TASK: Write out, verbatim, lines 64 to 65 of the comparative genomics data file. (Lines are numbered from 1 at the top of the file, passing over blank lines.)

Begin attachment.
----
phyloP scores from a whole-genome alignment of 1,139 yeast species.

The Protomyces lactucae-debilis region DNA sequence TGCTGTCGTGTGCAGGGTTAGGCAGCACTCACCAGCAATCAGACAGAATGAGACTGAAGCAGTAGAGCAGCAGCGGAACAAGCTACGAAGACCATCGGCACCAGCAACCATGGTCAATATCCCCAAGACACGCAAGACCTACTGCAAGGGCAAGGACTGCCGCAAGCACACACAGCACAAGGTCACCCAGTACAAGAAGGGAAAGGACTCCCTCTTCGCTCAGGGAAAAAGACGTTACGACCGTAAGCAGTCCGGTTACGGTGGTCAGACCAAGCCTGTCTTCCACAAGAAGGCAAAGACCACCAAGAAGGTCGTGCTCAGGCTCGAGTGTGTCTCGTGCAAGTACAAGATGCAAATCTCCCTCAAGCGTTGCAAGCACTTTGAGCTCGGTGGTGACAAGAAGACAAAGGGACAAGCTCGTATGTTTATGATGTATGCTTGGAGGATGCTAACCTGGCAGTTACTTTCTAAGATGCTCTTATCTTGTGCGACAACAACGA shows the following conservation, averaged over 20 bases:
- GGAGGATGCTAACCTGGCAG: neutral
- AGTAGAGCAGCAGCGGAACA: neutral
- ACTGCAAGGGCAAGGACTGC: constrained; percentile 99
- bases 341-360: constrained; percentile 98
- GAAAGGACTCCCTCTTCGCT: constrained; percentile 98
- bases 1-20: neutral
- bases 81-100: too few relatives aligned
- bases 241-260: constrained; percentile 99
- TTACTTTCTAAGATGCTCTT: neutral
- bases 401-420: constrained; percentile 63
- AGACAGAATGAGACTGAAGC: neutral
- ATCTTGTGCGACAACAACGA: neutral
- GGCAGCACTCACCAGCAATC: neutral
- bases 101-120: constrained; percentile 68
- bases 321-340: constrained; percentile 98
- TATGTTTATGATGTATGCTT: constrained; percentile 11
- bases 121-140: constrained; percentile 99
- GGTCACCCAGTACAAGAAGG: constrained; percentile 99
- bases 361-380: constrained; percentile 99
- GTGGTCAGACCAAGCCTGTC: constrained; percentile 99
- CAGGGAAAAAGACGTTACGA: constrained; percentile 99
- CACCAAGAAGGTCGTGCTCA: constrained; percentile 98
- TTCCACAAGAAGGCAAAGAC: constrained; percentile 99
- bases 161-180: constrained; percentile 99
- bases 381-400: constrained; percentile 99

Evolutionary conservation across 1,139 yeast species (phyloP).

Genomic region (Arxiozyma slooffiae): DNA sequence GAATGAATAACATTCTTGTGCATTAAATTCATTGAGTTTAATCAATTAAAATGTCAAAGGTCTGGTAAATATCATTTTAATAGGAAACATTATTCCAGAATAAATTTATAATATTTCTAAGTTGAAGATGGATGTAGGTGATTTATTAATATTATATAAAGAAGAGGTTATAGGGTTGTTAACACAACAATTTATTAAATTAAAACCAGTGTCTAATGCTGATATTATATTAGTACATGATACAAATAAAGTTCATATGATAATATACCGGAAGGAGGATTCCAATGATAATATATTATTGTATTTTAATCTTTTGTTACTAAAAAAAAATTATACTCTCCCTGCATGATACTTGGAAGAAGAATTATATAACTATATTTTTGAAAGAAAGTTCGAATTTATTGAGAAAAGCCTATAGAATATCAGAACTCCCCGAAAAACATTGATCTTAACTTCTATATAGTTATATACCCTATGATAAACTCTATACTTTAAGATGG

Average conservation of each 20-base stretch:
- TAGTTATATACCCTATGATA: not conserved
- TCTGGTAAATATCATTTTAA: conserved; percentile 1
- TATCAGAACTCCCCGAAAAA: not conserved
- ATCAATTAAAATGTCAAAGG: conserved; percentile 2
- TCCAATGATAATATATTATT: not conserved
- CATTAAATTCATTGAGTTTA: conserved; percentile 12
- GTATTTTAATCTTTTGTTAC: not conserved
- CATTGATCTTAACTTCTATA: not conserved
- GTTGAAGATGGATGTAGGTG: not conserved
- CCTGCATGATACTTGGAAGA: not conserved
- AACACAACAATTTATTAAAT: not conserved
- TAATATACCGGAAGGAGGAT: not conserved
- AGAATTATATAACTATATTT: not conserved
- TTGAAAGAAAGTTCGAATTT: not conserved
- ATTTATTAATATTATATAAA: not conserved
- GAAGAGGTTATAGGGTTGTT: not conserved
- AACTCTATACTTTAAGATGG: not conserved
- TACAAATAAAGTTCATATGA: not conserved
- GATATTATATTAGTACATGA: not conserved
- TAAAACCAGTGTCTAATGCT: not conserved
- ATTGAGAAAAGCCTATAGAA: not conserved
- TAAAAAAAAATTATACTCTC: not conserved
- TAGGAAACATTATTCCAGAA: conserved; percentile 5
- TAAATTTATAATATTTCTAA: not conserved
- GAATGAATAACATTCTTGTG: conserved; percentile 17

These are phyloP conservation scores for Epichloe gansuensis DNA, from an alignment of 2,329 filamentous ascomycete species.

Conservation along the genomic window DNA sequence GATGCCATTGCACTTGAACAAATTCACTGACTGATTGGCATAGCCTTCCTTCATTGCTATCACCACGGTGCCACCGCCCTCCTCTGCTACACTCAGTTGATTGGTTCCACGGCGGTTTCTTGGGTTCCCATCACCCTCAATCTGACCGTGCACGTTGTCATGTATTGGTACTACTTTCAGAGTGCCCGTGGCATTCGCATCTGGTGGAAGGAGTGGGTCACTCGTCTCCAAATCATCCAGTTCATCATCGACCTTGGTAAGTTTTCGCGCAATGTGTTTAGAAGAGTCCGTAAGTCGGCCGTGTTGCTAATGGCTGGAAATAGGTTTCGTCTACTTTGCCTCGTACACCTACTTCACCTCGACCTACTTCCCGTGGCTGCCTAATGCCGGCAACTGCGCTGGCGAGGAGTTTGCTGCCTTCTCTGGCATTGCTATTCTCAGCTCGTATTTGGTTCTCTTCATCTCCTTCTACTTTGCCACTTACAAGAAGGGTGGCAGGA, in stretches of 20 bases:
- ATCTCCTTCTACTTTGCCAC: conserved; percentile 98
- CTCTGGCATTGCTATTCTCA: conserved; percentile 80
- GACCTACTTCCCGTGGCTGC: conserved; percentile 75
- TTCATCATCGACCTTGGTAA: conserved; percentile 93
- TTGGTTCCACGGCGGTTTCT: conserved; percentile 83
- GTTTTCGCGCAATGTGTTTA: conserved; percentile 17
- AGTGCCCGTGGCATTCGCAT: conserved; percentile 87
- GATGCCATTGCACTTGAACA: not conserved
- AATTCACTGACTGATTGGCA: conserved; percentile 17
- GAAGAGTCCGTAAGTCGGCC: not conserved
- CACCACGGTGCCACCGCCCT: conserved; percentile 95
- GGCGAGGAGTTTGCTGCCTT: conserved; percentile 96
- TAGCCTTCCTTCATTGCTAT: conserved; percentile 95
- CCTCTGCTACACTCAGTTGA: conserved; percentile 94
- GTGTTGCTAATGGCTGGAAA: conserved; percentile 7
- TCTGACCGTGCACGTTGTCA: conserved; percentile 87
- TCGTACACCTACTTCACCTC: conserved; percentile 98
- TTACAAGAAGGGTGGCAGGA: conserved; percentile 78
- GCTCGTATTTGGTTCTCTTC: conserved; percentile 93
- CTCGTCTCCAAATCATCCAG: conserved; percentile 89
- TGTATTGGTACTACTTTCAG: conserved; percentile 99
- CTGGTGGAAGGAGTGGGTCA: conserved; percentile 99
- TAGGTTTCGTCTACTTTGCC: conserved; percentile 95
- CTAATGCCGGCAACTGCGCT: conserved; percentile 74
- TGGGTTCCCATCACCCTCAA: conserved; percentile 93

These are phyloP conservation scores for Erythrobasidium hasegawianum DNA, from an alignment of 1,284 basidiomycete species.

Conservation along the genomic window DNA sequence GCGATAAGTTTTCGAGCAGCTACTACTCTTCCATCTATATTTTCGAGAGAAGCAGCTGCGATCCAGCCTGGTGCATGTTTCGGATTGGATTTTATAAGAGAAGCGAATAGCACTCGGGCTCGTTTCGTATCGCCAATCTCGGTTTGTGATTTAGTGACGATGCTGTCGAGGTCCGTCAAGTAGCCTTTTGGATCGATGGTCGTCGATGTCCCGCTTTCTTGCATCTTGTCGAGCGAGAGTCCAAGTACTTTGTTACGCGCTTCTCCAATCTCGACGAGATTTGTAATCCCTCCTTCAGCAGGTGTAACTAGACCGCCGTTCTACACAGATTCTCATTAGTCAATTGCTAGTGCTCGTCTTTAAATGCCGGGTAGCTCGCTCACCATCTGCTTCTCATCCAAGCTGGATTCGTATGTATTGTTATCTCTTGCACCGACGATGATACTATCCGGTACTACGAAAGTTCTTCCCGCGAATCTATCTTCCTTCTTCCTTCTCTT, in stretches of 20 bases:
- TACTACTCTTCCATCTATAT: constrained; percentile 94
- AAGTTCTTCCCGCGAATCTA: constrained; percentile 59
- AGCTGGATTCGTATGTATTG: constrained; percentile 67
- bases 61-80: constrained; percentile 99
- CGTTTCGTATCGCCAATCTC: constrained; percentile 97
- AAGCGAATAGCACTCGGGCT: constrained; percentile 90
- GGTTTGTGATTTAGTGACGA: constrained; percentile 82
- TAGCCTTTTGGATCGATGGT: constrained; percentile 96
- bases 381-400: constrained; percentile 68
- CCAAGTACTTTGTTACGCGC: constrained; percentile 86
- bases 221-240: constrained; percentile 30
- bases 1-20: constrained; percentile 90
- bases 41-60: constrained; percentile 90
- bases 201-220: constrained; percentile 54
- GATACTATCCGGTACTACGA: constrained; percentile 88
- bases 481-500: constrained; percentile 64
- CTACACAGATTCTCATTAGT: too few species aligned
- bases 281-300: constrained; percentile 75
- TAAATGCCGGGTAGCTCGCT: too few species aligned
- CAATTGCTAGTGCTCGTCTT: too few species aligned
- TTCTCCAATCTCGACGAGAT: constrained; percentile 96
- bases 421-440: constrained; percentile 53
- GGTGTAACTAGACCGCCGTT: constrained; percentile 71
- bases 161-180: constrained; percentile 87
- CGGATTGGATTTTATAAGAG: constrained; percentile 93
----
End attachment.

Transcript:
- AGTGCCCGTGGCATTCGCAT: conserved; percentile 87
- GATGCCATTGCACTTGAACA: not conserved